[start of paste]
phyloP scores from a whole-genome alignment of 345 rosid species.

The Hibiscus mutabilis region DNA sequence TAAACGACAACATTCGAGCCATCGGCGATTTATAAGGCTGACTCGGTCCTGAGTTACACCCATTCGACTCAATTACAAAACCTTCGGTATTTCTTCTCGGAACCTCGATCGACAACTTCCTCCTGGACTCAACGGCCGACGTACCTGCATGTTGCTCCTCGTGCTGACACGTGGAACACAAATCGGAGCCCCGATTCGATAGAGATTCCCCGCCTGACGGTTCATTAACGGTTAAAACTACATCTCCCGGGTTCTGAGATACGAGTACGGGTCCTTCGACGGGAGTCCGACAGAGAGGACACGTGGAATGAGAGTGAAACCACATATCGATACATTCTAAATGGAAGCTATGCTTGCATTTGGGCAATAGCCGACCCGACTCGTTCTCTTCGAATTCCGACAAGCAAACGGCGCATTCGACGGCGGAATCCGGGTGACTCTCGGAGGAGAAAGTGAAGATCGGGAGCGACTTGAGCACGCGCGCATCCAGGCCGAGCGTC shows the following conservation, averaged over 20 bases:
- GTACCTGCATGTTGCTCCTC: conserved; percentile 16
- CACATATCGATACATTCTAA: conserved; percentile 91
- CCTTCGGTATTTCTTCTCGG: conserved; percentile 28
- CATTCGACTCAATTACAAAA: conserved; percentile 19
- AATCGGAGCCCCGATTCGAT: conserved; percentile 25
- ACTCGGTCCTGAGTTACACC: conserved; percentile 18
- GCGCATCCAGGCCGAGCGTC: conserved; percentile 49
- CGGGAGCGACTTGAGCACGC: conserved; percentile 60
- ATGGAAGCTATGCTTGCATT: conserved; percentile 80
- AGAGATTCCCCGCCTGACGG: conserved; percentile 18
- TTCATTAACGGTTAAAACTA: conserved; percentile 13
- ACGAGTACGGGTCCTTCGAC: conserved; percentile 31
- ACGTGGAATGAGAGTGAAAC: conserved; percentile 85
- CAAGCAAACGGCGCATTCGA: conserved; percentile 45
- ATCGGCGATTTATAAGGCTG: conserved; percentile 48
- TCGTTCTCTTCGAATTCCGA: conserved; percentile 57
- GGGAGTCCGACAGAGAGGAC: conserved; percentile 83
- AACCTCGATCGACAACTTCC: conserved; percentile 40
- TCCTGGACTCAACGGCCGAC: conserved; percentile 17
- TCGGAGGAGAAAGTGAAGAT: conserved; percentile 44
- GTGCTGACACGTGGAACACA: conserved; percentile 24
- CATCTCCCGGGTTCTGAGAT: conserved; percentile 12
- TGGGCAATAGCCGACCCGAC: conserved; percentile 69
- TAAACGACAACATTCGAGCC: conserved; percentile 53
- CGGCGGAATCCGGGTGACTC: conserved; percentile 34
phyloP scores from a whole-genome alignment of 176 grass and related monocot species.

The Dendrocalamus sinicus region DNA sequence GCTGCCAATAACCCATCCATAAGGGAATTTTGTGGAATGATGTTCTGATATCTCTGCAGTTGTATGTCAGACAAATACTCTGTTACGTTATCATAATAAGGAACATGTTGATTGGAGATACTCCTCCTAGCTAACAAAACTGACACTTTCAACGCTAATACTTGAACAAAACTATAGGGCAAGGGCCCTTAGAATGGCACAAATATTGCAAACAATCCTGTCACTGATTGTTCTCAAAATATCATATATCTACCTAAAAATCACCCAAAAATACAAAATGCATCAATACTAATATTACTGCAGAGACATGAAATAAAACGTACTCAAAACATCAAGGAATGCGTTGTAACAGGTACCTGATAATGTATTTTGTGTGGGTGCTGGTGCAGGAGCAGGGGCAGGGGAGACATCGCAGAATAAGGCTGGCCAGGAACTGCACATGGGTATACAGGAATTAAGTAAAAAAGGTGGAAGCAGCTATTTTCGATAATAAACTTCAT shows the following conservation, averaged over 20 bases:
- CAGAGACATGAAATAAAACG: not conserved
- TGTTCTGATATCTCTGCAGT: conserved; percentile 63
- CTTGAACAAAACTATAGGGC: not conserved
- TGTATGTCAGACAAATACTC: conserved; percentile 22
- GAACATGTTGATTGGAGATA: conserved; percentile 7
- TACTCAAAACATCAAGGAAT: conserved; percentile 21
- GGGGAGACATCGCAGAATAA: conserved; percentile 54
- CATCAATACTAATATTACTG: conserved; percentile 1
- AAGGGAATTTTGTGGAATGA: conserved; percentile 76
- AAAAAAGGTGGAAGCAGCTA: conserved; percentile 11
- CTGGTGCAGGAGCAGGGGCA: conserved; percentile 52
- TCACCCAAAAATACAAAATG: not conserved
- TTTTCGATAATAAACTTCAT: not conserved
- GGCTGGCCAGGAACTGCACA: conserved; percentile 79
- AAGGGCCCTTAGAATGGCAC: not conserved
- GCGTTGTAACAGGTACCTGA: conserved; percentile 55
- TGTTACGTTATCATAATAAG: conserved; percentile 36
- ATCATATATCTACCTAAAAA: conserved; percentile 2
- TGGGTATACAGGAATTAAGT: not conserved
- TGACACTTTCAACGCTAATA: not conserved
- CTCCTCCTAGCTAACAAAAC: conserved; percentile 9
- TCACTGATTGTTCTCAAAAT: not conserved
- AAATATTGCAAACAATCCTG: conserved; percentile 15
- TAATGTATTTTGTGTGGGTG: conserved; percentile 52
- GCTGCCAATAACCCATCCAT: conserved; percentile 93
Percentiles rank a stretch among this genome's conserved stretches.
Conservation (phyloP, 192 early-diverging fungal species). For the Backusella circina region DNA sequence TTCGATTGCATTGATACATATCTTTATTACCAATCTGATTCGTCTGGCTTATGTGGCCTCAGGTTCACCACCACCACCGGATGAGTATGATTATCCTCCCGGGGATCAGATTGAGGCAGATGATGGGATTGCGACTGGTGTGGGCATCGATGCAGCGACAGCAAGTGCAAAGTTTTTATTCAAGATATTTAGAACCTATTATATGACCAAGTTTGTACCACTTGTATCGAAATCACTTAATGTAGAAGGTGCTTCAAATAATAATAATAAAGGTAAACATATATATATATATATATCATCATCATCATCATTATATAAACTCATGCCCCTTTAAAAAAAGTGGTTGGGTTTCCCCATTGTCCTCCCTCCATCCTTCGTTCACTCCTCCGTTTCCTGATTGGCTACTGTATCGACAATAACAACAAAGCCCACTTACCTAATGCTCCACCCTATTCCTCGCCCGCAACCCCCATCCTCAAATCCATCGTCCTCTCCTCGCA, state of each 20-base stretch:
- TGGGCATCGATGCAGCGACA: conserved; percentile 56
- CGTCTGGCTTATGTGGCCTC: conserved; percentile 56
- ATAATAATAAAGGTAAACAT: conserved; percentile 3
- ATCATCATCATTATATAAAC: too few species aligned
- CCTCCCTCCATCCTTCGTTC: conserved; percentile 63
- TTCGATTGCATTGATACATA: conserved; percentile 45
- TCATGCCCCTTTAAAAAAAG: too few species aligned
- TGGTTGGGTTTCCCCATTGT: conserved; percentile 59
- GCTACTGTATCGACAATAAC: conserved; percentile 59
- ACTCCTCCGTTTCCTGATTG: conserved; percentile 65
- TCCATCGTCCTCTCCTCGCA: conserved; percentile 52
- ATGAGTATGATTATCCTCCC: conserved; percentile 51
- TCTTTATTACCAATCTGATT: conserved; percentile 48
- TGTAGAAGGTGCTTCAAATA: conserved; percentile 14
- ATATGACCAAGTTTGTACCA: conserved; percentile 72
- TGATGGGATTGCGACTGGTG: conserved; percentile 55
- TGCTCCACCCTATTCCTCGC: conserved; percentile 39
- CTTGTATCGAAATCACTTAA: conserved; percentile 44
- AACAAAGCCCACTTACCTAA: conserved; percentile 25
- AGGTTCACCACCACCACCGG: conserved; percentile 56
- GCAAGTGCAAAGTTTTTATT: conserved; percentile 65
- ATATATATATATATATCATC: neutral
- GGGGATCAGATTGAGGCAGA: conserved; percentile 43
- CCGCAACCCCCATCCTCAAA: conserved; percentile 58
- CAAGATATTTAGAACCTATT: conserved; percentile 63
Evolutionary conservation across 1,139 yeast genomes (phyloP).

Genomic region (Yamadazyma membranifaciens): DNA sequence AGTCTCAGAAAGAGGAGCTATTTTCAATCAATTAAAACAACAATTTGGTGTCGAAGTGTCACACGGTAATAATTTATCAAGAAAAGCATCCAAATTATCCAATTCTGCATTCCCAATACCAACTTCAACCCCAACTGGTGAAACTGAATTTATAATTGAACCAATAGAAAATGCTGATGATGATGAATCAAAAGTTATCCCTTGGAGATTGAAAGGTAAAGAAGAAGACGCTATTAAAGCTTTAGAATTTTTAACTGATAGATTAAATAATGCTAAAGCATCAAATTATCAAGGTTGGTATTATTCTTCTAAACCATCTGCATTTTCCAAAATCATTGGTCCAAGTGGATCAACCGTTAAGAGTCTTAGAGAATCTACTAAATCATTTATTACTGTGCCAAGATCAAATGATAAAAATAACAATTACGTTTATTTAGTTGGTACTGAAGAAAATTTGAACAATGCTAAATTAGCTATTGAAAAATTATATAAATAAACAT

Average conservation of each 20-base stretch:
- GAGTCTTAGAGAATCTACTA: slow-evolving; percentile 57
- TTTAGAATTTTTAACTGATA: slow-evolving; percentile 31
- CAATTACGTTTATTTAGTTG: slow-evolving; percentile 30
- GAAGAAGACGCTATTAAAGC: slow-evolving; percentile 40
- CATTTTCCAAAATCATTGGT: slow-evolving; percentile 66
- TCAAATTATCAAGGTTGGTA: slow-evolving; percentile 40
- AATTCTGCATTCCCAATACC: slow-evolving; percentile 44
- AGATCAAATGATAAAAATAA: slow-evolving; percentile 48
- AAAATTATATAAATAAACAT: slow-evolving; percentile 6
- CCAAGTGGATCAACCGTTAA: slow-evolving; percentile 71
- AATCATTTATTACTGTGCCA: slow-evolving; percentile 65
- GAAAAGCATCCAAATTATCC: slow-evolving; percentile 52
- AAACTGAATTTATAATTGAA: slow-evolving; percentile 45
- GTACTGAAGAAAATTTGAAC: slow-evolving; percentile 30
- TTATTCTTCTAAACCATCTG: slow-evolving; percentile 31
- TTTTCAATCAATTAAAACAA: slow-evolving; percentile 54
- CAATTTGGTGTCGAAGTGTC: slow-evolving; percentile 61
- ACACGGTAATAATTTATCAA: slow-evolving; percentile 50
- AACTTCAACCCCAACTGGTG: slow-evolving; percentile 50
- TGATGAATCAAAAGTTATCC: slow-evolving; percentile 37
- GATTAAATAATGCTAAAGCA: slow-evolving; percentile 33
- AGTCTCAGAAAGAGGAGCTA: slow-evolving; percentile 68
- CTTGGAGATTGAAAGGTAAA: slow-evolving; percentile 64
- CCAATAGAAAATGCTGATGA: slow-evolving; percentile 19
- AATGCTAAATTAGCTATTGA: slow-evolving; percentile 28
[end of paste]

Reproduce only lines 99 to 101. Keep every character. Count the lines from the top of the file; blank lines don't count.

- TTATTCTTCTAAACCATCTG: slow-evolving; percentile 31
- TTTTCAATCAATTAAAACAA: slow-evolving; percentile 54
- CAATTTGGTGTCGAAGTGTC: slow-evolving; percentile 61